Infill use and compaction

Published on 12 February 2008

Infill embankments are earth structures resulting from utilisation of materials to raise or level the natural terrain. Compaction is the action of tamping a material by mechanical means.

A compactor (all rights reserved)

Infill embankments are earth structures resulting from utilisation of materials to raise or level the natural terrain. It has to be suitable for extraneous needs (road or rail traffic, buildings, superstructures etc.) without it becoming deformed to the detriment of its function (settlement, slippage etc).
The quality of an infill embankment depends on the type of material which it is made of and how the material is used.
Material which originated as site rubble or from a borrow pit must be used at the correct level of water content (to give adequate load-bearing characteristics) and must be compacted (to ensure stability).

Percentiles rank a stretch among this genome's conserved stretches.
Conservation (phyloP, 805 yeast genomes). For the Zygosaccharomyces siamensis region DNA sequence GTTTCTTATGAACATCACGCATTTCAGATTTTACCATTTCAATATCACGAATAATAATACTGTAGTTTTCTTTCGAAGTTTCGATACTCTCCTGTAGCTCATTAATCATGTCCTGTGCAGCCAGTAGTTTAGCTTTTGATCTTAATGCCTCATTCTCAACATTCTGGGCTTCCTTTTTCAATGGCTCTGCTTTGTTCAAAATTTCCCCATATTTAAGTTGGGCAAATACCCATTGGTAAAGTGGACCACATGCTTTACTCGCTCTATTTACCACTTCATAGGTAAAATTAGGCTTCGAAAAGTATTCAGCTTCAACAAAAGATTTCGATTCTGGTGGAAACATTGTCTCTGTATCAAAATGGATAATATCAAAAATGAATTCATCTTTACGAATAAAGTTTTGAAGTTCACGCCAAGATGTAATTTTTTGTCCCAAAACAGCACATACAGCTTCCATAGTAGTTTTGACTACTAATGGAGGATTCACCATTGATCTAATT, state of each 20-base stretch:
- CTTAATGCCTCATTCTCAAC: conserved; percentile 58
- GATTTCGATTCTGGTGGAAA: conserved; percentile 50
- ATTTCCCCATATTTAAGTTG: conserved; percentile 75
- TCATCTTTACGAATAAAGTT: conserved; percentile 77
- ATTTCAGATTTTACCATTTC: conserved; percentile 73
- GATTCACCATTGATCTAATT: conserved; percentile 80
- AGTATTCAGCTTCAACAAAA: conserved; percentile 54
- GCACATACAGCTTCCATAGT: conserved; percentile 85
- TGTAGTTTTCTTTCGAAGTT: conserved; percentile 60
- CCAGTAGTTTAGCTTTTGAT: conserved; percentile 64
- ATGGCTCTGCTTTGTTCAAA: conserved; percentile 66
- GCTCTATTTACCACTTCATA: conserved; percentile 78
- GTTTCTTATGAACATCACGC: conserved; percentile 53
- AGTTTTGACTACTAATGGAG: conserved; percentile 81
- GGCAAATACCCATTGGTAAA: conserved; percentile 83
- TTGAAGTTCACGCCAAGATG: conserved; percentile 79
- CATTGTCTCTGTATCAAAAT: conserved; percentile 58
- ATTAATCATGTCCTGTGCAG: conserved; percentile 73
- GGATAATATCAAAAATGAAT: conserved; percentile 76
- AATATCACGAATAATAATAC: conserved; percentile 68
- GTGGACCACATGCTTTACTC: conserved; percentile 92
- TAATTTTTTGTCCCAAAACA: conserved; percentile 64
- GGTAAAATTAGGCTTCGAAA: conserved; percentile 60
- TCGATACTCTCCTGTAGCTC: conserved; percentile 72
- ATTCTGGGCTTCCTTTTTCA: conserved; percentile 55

Compaction: this is the action of tamping a material by mechanical means (to reduce formation of empty pockets and increase cohesion). It is either carried out using static compactors (with tyres or rammers), which act exclusively due to their own weight, or using vibrating compactors (with smooth drum or rammers) which act both by their own weight and by vibration. The type of materials and the desired degree of compaction determine the type of compactor (and its speed and number of passes) as well as the thickness of the layer to be compacted.
Compaction is controlled either by periodic density measurements ( nucleodensimeter), or by continuous measurement of compaction power output.